The Fresh Loaf

News & Information for Amateur Bakers and Artisan Bread Enthusiasts

scones

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agentmorgan's picture
agentmorgan

http://www.wildyeastblog.com/2008/08/25/cranberry-oat-sourdough-scones/

Made these quick and delicious scones using pantry ingrediants so made some changes:

Used KAF WWW for all flours, including oat

Added 0.5C walnut chips

Used frozen and thawed sourdough starter 

Used 0.13tsp of KAF Fiori di Sicilia instead of the lemon zest

The instructions were clear and the dough went together smoothly and quickly.  I forgot to brush with milk and pulled the scones out a minute into baking to sprinkle with sanding sugar.  

I'm rather used to scones being thick and heavy, so was surprised at how light and fluffy these were while still having a nice crust on them.  They were not overly sweet, but I think I will forgo the extra sugar and even cut a bit out of the dough next time.  I have no idea if the sourdough would help preserve freshness as they were eaten too quickly!  Will certainly be making again.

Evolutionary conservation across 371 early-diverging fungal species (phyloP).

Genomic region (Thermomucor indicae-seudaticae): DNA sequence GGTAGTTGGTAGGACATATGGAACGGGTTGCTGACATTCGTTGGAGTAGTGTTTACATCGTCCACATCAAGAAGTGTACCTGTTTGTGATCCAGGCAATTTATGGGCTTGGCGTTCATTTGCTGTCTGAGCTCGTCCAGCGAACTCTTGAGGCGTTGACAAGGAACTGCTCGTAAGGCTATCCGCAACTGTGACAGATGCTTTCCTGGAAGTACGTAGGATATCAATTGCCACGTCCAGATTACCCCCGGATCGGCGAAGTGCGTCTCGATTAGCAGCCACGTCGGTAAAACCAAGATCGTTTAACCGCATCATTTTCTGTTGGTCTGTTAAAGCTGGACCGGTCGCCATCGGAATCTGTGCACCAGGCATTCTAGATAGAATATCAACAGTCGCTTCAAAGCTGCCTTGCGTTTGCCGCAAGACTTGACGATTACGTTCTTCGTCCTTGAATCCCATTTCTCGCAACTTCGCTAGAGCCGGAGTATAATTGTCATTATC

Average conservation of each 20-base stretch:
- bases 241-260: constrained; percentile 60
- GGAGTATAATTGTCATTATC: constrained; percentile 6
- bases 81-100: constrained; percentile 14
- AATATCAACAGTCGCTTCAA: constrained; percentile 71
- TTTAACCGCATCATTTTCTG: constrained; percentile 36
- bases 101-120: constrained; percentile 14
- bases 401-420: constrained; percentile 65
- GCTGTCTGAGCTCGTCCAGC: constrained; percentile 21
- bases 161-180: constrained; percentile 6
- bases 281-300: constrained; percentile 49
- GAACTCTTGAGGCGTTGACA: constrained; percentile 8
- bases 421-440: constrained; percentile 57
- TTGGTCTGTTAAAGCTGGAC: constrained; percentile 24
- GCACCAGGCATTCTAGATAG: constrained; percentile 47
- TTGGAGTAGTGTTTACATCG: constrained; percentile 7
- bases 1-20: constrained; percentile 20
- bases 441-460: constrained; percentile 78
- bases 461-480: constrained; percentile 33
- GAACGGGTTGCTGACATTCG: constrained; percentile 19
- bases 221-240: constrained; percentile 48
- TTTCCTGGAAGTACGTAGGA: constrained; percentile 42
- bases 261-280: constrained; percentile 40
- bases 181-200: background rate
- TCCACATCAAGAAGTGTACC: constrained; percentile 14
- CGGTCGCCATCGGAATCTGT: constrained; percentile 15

GSnyde's picture
GSnyde


I baked in pans this weekend.  No, there’s nothing wrong with my baking stone.  I just have freezers full of baguettes, miches and other hearth breads.   Also, I was (and am always) craving scones (using Breadsong’s technique).  My wife was urging me to make another whole grain-y sandwich bread.  And I wanted a good accompaniment for Pollo Cacciatore.  So, it was scones, Hamelman’s Oatmeal Bread and Reinhart’s BBA Focaccia.


Lemony-Cranberry Flaky Scones


IMG_2148]